The US Court of Appeals for the Fourth Circuit Wednesday dismissed an appeal regarding the constitutional validity of North Carolina Farm Act 2017. Section 20.5 of the Act prohibits agreements that: (1) are conditional upon a union affiliation and (2) have an agreement requiring the employer to process dues checkoffs to unions. The court noted 95 percent of workers in North Carolina’s large agricultural sector are “Latinx,” and that the provisions in question are of benefit to those workers. However, the prohibition on union affiliation preconditions is not based on the status or identity of the parties involved, but on the words used in the agreement. Therefore, the provision is constitutionally valid.
The Farm Labor Organizing Committee (FLOC) argued these provisions violated the First and Fourteenth Amendments, while also reducing workers’ abilities to collectively bargain for improved working conditions, fair wages, and “meaningful workplace grievance procedures.” The state argued the provision was aimed at ensuring North Carolina was a “right-to-work” state where all have the right to choose whether or not to become affiliated with a union without undue pressure.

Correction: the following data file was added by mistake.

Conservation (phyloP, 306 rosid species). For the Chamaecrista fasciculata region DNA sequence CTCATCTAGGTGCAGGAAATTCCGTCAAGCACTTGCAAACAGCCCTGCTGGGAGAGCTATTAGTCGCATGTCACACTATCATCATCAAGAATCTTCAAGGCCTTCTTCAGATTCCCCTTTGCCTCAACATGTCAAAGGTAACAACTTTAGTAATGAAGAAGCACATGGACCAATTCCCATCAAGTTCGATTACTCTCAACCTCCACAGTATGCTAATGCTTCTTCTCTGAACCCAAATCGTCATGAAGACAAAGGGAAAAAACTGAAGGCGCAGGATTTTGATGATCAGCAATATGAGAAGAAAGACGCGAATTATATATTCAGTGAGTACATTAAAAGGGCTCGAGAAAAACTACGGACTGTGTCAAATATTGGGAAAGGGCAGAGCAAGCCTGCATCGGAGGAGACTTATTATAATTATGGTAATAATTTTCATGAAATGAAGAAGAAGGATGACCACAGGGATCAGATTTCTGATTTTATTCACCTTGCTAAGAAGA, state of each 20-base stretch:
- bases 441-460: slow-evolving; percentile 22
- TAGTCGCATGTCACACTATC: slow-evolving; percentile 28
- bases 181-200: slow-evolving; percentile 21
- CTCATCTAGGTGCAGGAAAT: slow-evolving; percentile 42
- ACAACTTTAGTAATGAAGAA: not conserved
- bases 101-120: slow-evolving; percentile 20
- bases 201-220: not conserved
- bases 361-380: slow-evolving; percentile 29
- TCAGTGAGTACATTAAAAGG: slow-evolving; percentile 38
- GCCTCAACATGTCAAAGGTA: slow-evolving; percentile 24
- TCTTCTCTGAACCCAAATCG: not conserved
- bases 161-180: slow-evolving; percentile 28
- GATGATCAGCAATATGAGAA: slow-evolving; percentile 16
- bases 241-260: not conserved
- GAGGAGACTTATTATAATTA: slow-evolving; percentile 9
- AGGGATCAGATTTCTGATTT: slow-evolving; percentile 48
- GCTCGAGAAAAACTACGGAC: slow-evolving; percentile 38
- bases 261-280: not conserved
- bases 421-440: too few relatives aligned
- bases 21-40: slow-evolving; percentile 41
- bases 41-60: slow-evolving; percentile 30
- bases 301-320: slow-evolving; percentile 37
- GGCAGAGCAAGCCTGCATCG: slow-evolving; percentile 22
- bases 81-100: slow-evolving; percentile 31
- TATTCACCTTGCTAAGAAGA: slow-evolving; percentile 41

In September 2021, the district court held the prohibition on the conditional union affiliation was unconstitutional, but that the other section of the provision regarding dues checkoffs was constitutional. FLOC heralded the decision as “a major victory” and stated, as the only union in North Carolina for farm workers, they felt “targeted” by the act.
FLOC has not yet released a statement regarding this decision.